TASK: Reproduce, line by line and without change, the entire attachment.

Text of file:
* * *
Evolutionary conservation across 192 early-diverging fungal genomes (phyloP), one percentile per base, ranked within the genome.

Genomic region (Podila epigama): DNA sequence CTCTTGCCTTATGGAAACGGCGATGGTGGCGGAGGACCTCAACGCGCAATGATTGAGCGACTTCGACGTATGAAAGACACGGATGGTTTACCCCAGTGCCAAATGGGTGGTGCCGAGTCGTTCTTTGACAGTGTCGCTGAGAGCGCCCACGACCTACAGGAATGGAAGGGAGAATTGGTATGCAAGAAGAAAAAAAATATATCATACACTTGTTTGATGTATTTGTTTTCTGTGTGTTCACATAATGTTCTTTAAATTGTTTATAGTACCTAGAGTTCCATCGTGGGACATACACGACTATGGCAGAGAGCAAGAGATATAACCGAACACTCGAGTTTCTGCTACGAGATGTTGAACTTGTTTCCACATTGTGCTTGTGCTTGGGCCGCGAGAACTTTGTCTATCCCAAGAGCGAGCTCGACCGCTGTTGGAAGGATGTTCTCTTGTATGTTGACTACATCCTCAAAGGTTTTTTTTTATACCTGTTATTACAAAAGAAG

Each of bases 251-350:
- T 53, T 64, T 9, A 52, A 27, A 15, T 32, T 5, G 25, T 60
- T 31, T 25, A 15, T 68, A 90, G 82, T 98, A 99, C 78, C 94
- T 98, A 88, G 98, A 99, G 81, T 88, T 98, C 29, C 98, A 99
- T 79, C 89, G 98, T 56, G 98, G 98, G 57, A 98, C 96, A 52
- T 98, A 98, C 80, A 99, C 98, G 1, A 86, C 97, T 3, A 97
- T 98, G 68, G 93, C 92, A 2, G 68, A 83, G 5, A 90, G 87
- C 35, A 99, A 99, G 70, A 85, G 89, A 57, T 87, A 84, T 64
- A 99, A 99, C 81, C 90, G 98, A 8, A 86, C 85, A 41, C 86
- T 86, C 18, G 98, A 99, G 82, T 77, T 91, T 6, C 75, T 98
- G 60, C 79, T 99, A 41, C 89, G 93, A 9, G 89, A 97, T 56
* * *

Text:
Evolutionary conservation across 192 early-diverging fungal genomes (phyloP), one percentile per base, ranked within the genome.

Genomic region (Podila epigama): DNA sequence CTCTTGCCTTATGGAAACGGCGATGGTGGCGGAGGACCTCAACGCGCAATGATTGAGCGACTTCGACGTATGAAAGACACGGATGGTTTACCCCAGTGCCAAATGGGTGGTGCCGAGTCGTTCTTTGACAGTGTCGCTGAGAGCGCCCACGACCTACAGGAATGGAAGGGAGAATTGGTATGCAAGAAGAAAAAAAATATATCATACACTTGTTTGATGTATTTGTTTTCTGTGTGTTCACATAATGTTCTTTAAATTGTTTATAGTACCTAGAGTTCCATCGTGGGACATACACGACTATGGCAGAGAGCAAGAGATATAACCGAACACTCGAGTTTCTGCTACGAGATGTTGAACTTGTTTCCACATTGTGCTTGTGCTTGGGCCGCGAGAACTTTGTCTATCCCAAGAGCGAGCTCGACCGCTGTTGGAAGGATGTTCTCTTGTATGTTGACTACATCCTCAAAGGTTTTTTTTTATACCTGTTATTACAAAAGAAG

Each of bases 251-350:
- T 53, T 64, T 9, A 52, A 27, A 15, T 32, T 5, G 25, T 60
- T 31, T 25, A 15, T 68, A 90, G 82, T 98, A 99, C 78, C 94
- T 98, A 88, G 98, A 99, G 81, T 88, T 98, C 29, C 98, A 99
- T 79, C 89, G 98, T 56, G 98, G 98, G 57, A 98, C 96, A 52
- T 98, A 98, C 80, A 99, C 98, G 1, A 86, C 97, T 3, A 97
- T 98, G 68, G 93, C 92, A 2, G 68, A 83, G 5, A 90, G 87
- C 35, A 99, A 99, G 70, A 85, G 89, A 57, T 87, A 84, T 64
- A 99, A 99, C 81, C 90, G 98, A 8, A 86, C 85, A 41, C 86
- T 86, C 18, G 98, A 99, G 82, T 77, T 91, T 6, C 75, T 98
- G 60, C 79, T 99, A 41, C 89, G 93, A 9, G 89, A 97, T 56